Classroom management is challenging. It can be even more difficult to perfect when you only see the students once a week, at most. As school counselors, we often don’t have the time to implement intricate classroom management strategies when we are doing small groups or classroom guidance lessons. Here are some of my favorite tips to help keep students calm and focused during your counseling lessons.
Strategy 1: Set Expectations
This may seem somewhat obvious, but setting clear expectations for behavior can be easily forgotten when you are trying to get through a lot of material in a limited amount of time. With the need to cover so much of the curriculum so quickly, talking about appropriate behavior can be the first thing to go. However, it is one of the most crucial components of your lessons. If students’ behaviors are getting in the way of what you are teaching, their learning is limited.
One of my favorite ways to set expectations with students is to have them set their own expectations. Bring a large piece of paper or use a chalk/white board and ask the students what they think the expectations should be during your lesson. Write them down and keep the agreement posted throughout all of your lessons with those students. This helps to create student buy-in, and helps students to show ownership of their behavior.
Strategy 2: Point System
The point system has been by far my favorite classroom management technique. To start, I have the students create their own lists of expected and appropriate behavior during my lessons. Explain to them that when they are caught showing positive behavior and meeting the expectations, they will get a point.
After they earn 5 points, I offer some sort of positive reward. I have used candy, 2 minutes of talk time, letting them choose their own seats, watching a fun video, etc. I do not take away points for negative behavior, but I do take away points if they ask me about their points. Nothing is more frustrating than constant interruptions of “Ms. Chelsey, can we get a point?” “How many points do we have?” Not today, kids. Not today. I love this system because it really allows the kids to be accountable to themselves and to each other. I explain that how often they earn their reward is completely up to them. Many times I have seen the students encouraging each other to have positive behavior so that they can earn a point, which is a total win.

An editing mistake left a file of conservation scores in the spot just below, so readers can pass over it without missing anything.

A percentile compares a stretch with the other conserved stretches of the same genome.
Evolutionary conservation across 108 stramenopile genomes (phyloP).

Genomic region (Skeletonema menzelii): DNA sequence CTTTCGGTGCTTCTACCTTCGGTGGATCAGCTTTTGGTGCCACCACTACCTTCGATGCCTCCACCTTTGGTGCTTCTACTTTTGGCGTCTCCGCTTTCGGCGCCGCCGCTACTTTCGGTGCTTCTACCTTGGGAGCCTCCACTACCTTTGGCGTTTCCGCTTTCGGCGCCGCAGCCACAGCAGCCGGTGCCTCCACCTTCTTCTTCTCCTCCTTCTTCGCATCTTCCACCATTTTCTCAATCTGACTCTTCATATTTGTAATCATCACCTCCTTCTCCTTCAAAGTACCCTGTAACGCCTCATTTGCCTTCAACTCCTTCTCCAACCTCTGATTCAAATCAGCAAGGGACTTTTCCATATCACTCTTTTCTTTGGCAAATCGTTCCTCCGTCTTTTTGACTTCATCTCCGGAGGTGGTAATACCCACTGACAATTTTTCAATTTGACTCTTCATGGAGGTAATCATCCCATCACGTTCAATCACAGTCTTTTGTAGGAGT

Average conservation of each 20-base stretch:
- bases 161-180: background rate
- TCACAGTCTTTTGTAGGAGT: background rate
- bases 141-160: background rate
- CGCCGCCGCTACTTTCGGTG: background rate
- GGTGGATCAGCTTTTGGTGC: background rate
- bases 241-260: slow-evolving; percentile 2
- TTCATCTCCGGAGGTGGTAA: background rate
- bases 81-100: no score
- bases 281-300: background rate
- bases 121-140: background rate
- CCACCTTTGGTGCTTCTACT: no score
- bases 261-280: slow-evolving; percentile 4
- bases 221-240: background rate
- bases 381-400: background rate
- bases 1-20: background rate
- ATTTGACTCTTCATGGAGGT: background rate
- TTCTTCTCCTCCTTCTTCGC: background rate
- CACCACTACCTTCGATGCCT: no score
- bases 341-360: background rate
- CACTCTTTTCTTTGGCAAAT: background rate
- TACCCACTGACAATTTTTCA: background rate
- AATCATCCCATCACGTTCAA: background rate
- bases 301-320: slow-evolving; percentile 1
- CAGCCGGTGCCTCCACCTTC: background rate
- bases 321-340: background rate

Strategy 3: Secret Student
I love to use this classroom management strategy during especially difficult times for the students, such as transitions, or when I ask them to sit quietly for a while. Select a student and write his/her name on a piece of paper before I start. I tell the students that I have a secret student in mind, and that if that student has positive behavior during the lesson, he/she will earn some type of positive reinforcement such as to pick his/her seat, a piece of candy, a special job, etc. At the end of the time, I decide whether or not the student I selected has met the expectations. If the student has, he/she earns the positive reinforcement. If not, I do not reveal who the student is, only that the expectations were not met. This is very helpful because it encourages all of the students to have positive behavior just in case they are the secret student!
Strategy 4: Seat Numbers
Because of lack of seating in my counseling office when I first started, I often didn’t have enough seats for the students in my small groups. Instead, we all had to sit on the floor. To me, this was a classroom management nightmare. Students didn’t have their own clearly defined space. They argued over where to sit and spent much of the time rolling around on the floor instead of listening. Something had to be done. Then I had the idea of providing seat numbers.
I cut some standard computer paper in half and numbered them. I then taped them to the floor in a circle. As the students came in, I gave them a number, and they were to sit on the piece of paper that corresponded with their number. I always saved number one for me, so that the kids didn’t argue over it. Another benefit of this strategy was that it helped me to be in control of who sits next to who. Also, if students got out of their spaces during the lesson, I could just instruct them to sit back on their number. Thankfully, I eventually got more seating options and no longer had to do my groups on the floor, but this classroom management strategy was so good that I couldn’t let it go. I just put the numbers on the seats instead of the floor!
Strategy 5: Praise Around The Negative Behavior
Regardless of how many classroom management procedures and systems you put in place, there are still students that can be difficult at times. When students are struggling to have positive behavior, one of my favorite strategies is to praise around that student. If two students are talking, I verbally praise the students in the room that are not talking. This catches the attention of the student who is struggling and encourages them to exhibit positive behavior. I can also provide positive feedback to those students who are doing what is expected.
Finding effective classroom management strategies as a school counselor can be challenging. I hope these 5 tips will help you to feel more confident about managing your students’ behaviors so they can ready to learn and focused on your lessons!
What are some of your favorite classroom management strategies?
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